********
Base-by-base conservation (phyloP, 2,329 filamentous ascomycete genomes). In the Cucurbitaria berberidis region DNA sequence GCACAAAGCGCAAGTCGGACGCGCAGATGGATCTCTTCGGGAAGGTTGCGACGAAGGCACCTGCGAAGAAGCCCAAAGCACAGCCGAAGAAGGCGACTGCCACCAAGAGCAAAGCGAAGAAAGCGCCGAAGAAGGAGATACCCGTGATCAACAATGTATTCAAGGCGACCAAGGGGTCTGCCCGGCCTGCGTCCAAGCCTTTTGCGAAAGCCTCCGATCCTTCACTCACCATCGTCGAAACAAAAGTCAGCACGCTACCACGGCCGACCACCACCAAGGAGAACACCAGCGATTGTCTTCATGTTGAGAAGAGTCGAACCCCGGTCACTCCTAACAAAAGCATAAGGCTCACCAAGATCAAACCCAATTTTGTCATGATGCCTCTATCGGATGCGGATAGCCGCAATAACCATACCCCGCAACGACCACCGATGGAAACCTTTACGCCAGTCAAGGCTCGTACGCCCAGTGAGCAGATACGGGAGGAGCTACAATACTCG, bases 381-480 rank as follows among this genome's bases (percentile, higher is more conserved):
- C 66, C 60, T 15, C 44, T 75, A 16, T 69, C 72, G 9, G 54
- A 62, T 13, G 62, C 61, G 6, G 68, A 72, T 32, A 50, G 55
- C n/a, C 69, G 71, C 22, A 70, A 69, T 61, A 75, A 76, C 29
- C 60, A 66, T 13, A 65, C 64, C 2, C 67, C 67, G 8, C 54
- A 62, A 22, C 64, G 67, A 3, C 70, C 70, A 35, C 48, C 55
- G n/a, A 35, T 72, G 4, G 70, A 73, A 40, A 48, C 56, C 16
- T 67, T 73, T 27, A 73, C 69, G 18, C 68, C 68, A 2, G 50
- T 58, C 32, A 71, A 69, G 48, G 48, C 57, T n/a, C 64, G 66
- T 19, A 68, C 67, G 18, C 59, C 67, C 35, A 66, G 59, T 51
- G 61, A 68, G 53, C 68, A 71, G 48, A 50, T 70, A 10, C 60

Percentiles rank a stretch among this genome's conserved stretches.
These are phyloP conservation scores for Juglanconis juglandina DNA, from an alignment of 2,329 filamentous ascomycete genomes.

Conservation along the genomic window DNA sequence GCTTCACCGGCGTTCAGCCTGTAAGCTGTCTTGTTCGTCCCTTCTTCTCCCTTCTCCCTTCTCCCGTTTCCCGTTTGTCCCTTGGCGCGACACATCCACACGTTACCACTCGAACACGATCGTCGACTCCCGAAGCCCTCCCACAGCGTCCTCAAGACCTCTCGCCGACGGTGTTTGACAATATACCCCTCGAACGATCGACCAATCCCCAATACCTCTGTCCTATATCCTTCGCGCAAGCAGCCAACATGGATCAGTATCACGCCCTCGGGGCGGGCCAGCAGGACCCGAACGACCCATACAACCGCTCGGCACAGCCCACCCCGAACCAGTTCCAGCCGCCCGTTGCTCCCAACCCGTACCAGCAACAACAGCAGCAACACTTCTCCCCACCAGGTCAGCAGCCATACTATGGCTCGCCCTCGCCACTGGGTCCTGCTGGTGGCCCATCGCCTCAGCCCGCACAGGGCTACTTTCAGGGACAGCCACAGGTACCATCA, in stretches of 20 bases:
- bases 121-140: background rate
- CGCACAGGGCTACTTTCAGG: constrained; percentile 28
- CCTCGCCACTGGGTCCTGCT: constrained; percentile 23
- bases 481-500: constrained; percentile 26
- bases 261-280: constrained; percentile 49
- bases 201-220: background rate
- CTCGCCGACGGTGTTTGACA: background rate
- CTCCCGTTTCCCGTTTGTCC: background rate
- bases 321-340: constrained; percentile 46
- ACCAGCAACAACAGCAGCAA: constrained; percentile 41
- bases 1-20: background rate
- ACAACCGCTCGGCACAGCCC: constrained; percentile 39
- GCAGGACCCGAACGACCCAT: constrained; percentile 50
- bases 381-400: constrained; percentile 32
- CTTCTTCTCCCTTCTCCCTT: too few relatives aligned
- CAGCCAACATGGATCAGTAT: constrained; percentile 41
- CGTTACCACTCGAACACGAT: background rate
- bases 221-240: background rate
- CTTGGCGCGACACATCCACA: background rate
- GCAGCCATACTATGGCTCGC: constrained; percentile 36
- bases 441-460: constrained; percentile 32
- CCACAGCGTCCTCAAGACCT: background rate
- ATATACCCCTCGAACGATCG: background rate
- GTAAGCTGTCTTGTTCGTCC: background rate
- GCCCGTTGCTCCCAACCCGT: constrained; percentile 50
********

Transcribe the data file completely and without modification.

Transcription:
Base-by-base conservation (phyloP, 2,329 filamentous ascomycete genomes). In the Cucurbitaria berberidis region DNA sequence GCACAAAGCGCAAGTCGGACGCGCAGATGGATCTCTTCGGGAAGGTTGCGACGAAGGCACCTGCGAAGAAGCCCAAAGCACAGCCGAAGAAGGCGACTGCCACCAAGAGCAAAGCGAAGAAAGCGCCGAAGAAGGAGATACCCGTGATCAACAATGTATTCAAGGCGACCAAGGGGTCTGCCCGGCCTGCGTCCAAGCCTTTTGCGAAAGCCTCCGATCCTTCACTCACCATCGTCGAAACAAAAGTCAGCACGCTACCACGGCCGACCACCACCAAGGAGAACACCAGCGATTGTCTTCATGTTGAGAAGAGTCGAACCCCGGTCACTCCTAACAAAAGCATAAGGCTCACCAAGATCAAACCCAATTTTGTCATGATGCCTCTATCGGATGCGGATAGCCGCAATAACCATACCCCGCAACGACCACCGATGGAAACCTTTACGCCAGTCAAGGCTCGTACGCCCAGTGAGCAGATACGGGAGGAGCTACAATACTCG, bases 381-480 rank as follows among this genome's bases (percentile, higher is more conserved):
- C 66, C 60, T 15, C 44, T 75, A 16, T 69, C 72, G 9, G 54
- A 62, T 13, G 62, C 61, G 6, G 68, A 72, T 32, A 50, G 55
- C n/a, C 69, G 71, C 22, A 70, A 69, T 61, A 75, A 76, C 29
- C 60, A 66, T 13, A 65, C 64, C 2, C 67, C 67, G 8, C 54
- A 62, A 22, C 64, G 67, A 3, C 70, C 70, A 35, C 48, C 55
- G n/a, A 35, T 72, G 4, G 70, A 73, A 40, A 48, C 56, C 16
- T 67, T 73, T 27, A 73, C 69, G 18, C 68, C 68, A 2, G 50
- T 58, C 32, A 71, A 69, G 48, G 48, C 57, T n/a, C 64, G 66
- T 19, A 68, C 67, G 18, C 59, C 67, C 35, A 66, G 59, T 51
- G 61, A 68, G 53, C 68, A 71, G 48, A 50, T 70, A 10, C 60

Percentiles rank a stretch among this genome's conserved stretches.
These are phyloP conservation scores for Juglanconis juglandina DNA, from an alignment of 2,329 filamentous ascomycete genomes.

Conservation along the genomic window DNA sequence GCTTCACCGGCGTTCAGCCTGTAAGCTGTCTTGTTCGTCCCTTCTTCTCCCTTCTCCCTTCTCCCGTTTCCCGTTTGTCCCTTGGCGCGACACATCCACACGTTACCACTCGAACACGATCGTCGACTCCCGAAGCCCTCCCACAGCGTCCTCAAGACCTCTCGCCGACGGTGTTTGACAATATACCCCTCGAACGATCGACCAATCCCCAATACCTCTGTCCTATATCCTTCGCGCAAGCAGCCAACATGGATCAGTATCACGCCCTCGGGGCGGGCCAGCAGGACCCGAACGACCCATACAACCGCTCGGCACAGCCCACCCCGAACCAGTTCCAGCCGCCCGTTGCTCCCAACCCGTACCAGCAACAACAGCAGCAACACTTCTCCCCACCAGGTCAGCAGCCATACTATGGCTCGCCCTCGCCACTGGGTCCTGCTGGTGGCCCATCGCCTCAGCCCGCACAGGGCTACTTTCAGGGACAGCCACAGGTACCATCA, in stretches of 20 bases:
- bases 121-140: background rate
- CGCACAGGGCTACTTTCAGG: constrained; percentile 28
- CCTCGCCACTGGGTCCTGCT: constrained; percentile 23
- bases 481-500: constrained; percentile 26
- bases 261-280: constrained; percentile 49
- bases 201-220: background rate
- CTCGCCGACGGTGTTTGACA: background rate
- CTCCCGTTTCCCGTTTGTCC: background rate
- bases 321-340: constrained; percentile 46
- ACCAGCAACAACAGCAGCAA: constrained; percentile 41
- bases 1-20: background rate
- ACAACCGCTCGGCACAGCCC: constrained; percentile 39
- GCAGGACCCGAACGACCCAT: constrained; percentile 50
- bases 381-400: constrained; percentile 32
- CTTCTTCTCCCTTCTCCCTT: too few relatives aligned
- CAGCCAACATGGATCAGTAT: constrained; percentile 41
- CGTTACCACTCGAACACGAT: background rate
- bases 221-240: background rate
- CTTGGCGCGACACATCCACA: background rate
- GCAGCCATACTATGGCTCGC: constrained; percentile 36
- bases 441-460: constrained; percentile 32
- CCACAGCGTCCTCAAGACCT: background rate
- ATATACCCCTCGAACGATCG: background rate
- GTAAGCTGTCTTGTTCGTCC: background rate
- GCCCGTTGCTCCCAACCCGT: constrained; percentile 50